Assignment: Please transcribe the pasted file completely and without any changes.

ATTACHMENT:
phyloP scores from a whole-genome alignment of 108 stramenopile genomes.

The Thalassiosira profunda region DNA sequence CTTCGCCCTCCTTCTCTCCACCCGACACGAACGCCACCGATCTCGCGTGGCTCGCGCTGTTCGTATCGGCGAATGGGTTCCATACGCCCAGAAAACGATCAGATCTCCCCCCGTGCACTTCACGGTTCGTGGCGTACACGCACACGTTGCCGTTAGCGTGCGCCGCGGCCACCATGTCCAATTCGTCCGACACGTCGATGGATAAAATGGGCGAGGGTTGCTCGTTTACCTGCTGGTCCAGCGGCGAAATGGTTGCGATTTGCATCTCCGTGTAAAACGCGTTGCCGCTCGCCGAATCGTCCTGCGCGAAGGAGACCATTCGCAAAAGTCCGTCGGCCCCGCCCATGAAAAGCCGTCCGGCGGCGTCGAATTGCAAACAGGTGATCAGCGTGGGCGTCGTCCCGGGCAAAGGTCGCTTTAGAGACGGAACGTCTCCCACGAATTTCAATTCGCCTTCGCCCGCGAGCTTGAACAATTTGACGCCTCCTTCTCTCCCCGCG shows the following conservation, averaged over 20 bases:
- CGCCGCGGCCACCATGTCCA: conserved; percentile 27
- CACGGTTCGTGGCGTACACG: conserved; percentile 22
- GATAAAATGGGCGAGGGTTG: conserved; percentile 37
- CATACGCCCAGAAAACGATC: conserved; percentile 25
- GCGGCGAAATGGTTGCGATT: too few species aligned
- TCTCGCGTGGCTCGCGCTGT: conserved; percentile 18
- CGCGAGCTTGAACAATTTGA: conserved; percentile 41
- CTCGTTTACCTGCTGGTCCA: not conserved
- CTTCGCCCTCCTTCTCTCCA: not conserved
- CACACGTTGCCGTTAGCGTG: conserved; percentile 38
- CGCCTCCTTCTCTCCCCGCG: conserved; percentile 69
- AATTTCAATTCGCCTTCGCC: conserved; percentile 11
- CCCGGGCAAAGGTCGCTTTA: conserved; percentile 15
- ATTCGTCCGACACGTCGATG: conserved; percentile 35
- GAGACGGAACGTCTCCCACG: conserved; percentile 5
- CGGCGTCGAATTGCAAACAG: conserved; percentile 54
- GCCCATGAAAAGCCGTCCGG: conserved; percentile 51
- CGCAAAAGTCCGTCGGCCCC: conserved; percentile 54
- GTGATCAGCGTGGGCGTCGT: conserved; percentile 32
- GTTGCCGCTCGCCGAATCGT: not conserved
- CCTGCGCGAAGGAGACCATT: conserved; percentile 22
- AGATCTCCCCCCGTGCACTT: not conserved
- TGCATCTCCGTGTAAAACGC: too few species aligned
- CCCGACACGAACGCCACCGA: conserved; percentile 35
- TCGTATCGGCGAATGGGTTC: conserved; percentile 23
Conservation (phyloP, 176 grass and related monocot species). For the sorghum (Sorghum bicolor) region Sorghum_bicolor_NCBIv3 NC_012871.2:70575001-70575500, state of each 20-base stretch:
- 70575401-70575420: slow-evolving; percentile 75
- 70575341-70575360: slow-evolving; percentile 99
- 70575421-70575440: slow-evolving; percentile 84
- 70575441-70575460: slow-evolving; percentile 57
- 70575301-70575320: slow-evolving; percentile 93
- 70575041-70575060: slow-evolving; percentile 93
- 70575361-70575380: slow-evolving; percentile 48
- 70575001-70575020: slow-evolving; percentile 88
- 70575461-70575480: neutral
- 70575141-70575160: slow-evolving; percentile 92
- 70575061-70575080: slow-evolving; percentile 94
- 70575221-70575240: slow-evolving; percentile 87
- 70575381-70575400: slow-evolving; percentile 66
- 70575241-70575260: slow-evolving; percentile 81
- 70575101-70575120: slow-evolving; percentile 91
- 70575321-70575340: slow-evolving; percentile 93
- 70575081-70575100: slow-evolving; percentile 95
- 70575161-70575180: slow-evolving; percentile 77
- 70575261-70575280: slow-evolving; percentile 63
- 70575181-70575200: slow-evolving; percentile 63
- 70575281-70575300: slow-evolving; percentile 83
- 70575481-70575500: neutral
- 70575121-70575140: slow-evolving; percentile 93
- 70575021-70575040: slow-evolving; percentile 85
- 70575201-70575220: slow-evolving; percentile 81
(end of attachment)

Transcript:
phyloP scores from a whole-genome alignment of 108 stramenopile genomes.

The Thalassiosira profunda region DNA sequence CTTCGCCCTCCTTCTCTCCACCCGACACGAACGCCACCGATCTCGCGTGGCTCGCGCTGTTCGTATCGGCGAATGGGTTCCATACGCCCAGAAAACGATCAGATCTCCCCCCGTGCACTTCACGGTTCGTGGCGTACACGCACACGTTGCCGTTAGCGTGCGCCGCGGCCACCATGTCCAATTCGTCCGACACGTCGATGGATAAAATGGGCGAGGGTTGCTCGTTTACCTGCTGGTCCAGCGGCGAAATGGTTGCGATTTGCATCTCCGTGTAAAACGCGTTGCCGCTCGCCGAATCGTCCTGCGCGAAGGAGACCATTCGCAAAAGTCCGTCGGCCCCGCCCATGAAAAGCCGTCCGGCGGCGTCGAATTGCAAACAGGTGATCAGCGTGGGCGTCGTCCCGGGCAAAGGTCGCTTTAGAGACGGAACGTCTCCCACGAATTTCAATTCGCCTTCGCCCGCGAGCTTGAACAATTTGACGCCTCCTTCTCTCCCCGCG shows the following conservation, averaged over 20 bases:
- CGCCGCGGCCACCATGTCCA: conserved; percentile 27
- CACGGTTCGTGGCGTACACG: conserved; percentile 22
- GATAAAATGGGCGAGGGTTG: conserved; percentile 37
- CATACGCCCAGAAAACGATC: conserved; percentile 25
- GCGGCGAAATGGTTGCGATT: too few species aligned
- TCTCGCGTGGCTCGCGCTGT: conserved; percentile 18
- CGCGAGCTTGAACAATTTGA: conserved; percentile 41
- CTCGTTTACCTGCTGGTCCA: not conserved
- CTTCGCCCTCCTTCTCTCCA: not conserved
- CACACGTTGCCGTTAGCGTG: conserved; percentile 38
- CGCCTCCTTCTCTCCCCGCG: conserved; percentile 69
- AATTTCAATTCGCCTTCGCC: conserved; percentile 11
- CCCGGGCAAAGGTCGCTTTA: conserved; percentile 15
- ATTCGTCCGACACGTCGATG: conserved; percentile 35
- GAGACGGAACGTCTCCCACG: conserved; percentile 5
- CGGCGTCGAATTGCAAACAG: conserved; percentile 54
- GCCCATGAAAAGCCGTCCGG: conserved; percentile 51
- CGCAAAAGTCCGTCGGCCCC: conserved; percentile 54
- GTGATCAGCGTGGGCGTCGT: conserved; percentile 32
- GTTGCCGCTCGCCGAATCGT: not conserved
- CCTGCGCGAAGGAGACCATT: conserved; percentile 22
- AGATCTCCCCCCGTGCACTT: not conserved
- TGCATCTCCGTGTAAAACGC: too few species aligned
- CCCGACACGAACGCCACCGA: conserved; percentile 35
- TCGTATCGGCGAATGGGTTC: conserved; percentile 23
Conservation (phyloP, 176 grass and related monocot species). For the sorghum (Sorghum bicolor) region Sorghum_bicolor_NCBIv3 NC_012871.2:70575001-70575500, state of each 20-base stretch:
- 70575401-70575420: slow-evolving; percentile 75
- 70575341-70575360: slow-evolving; percentile 99
- 70575421-70575440: slow-evolving; percentile 84
- 70575441-70575460: slow-evolving; percentile 57
- 70575301-70575320: slow-evolving; percentile 93
- 70575041-70575060: slow-evolving; percentile 93
- 70575361-70575380: slow-evolving; percentile 48
- 70575001-70575020: slow-evolving; percentile 88
- 70575461-70575480: neutral
- 70575141-70575160: slow-evolving; percentile 92
- 70575061-70575080: slow-evolving; percentile 94
- 70575221-70575240: slow-evolving; percentile 87
- 70575381-70575400: slow-evolving; percentile 66
- 70575241-70575260: slow-evolving; percentile 81
- 70575101-70575120: slow-evolving; percentile 91
- 70575321-70575340: slow-evolving; percentile 93
- 70575081-70575100: slow-evolving; percentile 95
- 70575161-70575180: slow-evolving; percentile 77
- 70575261-70575280: slow-evolving; percentile 63
- 70575181-70575200: slow-evolving; percentile 63
- 70575281-70575300: slow-evolving; percentile 83
- 70575481-70575500: neutral
- 70575121-70575140: slow-evolving; percentile 93
- 70575021-70575040: slow-evolving; percentile 85
- 70575201-70575220: slow-evolving; percentile 81